Coventry BS merges with Stroud & SwindonThousands see mortgage rates drop as part of deal
01 September 2010
Stroud & Swindon Building Society, the 160 year old mutual society, has merged with Coventry Building Society in a deal that will see around 200,000 customers move to the third largest building society in the UK.
The merger means that Coventry's membership will increase from over 1.2 million to around 1.5 million, while overall assets under management will be boosted to £18.4 million. But the best news for Stroud & Swindon customers is that a significant number will see interest rates on their mortgages drop to match Coventry's levels, and hundreds of thousands will benefit from a rise in interest rates on their savings accounts.
Why have Coventry and Stroud & Swindon building societies merged?
The ravages of the economic crisis in 2008 and 2009 were not kind to financial institutions, especially small mutual societies. Mutuals are companies with no shareholders, and which are instead owned by their members. Stroud & Swindon, in particular, had a tough time. Its reported mortgage losses in 2009 were £2.6 million, but its major problem was that it did not have enough capital to cover its costs and could not attract cost-effective funding.
Coventry, on the other, is a very robust institution. It delivered pre-tax profits of £56.2 million last year and retained strong credit ratings throughout the credit crunch. After over six months of due diligence, Coventry decided that a merger with Stroud & Swindon would not only rescue Stroud & Swindon's fortunes but benefit its existing customers while expanding its business.
What impact will the merger have on Stroud & Swindon customers?
For now, nothing will change. Coventry has pledged to keep the 22 Stroud & Swindon branches open for at least the next 12 months, and aims to integrate all of the Coventry and Stroud & Swindon branches to create a 70-strong network by the end of 2011. Around £4 million will be invested to refurbish and upgrade the Stroud & Swindon branches.
No account details will change, and payments into Stroud & Swindon accounts will remain the same.
However, the greatest benefit that Stroud & Swindon customers can expect is an uplift on their saving account rates and lower variable mortgage rates, in line with what is offered by Coventry. Coventry estimates that two thirds of Stroud & Swindon's 251,000 savings accounts will benefit from an increase in rates across its product spectrum.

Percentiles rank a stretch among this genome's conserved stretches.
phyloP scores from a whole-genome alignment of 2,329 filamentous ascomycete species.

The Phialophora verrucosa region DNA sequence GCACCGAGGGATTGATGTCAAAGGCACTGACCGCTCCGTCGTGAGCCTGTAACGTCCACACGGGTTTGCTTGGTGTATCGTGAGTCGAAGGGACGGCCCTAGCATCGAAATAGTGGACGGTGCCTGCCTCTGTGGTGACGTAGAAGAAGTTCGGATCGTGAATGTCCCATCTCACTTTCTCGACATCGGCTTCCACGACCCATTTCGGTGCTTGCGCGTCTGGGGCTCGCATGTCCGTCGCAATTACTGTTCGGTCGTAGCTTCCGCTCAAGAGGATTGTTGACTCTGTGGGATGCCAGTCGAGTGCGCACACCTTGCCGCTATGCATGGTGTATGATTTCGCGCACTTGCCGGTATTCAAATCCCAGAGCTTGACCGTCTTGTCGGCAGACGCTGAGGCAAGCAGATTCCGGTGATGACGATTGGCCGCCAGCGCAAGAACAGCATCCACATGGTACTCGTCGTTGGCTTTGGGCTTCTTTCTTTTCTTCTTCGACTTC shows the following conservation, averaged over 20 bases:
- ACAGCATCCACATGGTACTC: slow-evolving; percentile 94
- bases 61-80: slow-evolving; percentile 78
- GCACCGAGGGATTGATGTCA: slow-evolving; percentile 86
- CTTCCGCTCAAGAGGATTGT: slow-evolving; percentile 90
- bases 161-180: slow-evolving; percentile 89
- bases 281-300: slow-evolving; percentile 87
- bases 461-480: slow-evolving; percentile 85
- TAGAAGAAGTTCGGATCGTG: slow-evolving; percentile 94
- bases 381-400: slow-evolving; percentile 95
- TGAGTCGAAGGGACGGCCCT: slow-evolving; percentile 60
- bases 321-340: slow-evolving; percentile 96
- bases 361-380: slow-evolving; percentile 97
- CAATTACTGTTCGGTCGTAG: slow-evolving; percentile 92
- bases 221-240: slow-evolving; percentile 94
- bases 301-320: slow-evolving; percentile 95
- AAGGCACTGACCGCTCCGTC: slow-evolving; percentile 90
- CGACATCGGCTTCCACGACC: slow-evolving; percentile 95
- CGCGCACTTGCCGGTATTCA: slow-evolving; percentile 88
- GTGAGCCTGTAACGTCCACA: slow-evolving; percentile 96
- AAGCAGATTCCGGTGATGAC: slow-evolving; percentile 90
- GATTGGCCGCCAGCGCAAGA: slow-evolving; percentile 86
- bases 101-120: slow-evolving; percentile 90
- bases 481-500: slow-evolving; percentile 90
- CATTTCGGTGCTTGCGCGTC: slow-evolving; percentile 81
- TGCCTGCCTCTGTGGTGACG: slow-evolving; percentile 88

Meanwhile, an estimated 4,200 Stroud & Swindon members currently repaying a mortgage on the society's standard variable rate (SVR), currently at 5.99%, will see this drop to Coventry's lower SVR of 4.74%. This means that on a loan of £100,000 repaid over 25 years, monthly repayments will drop from £643 to £569.
I am member of both Stroud & Swindon and Coventry - what will happen to my savings protection?
When you place your money in any authorised financial institution, your savings are protected under the Financial Services Compensation Scheme (FSCS). If the bank or building society you are saving with goes bust, you'll get back a maximum of £50,000 per individual, per financial institution - so it's important not to hold more than this sum with any single institution. For more information on how the FSCS works, and for help with spotting which banking brands belong to the same financial institutions, read the Which? guide.
If you currently have savings with both Stroud & Swindon and Coventry, you will have 'dual coverage' - meaning up to £50,000 protection in each institution, or £100,000 - until 30 December 2010. After that date, you will only have coverage up to £50,000. This only applies to people that had accounts with both societies before the merger took place.
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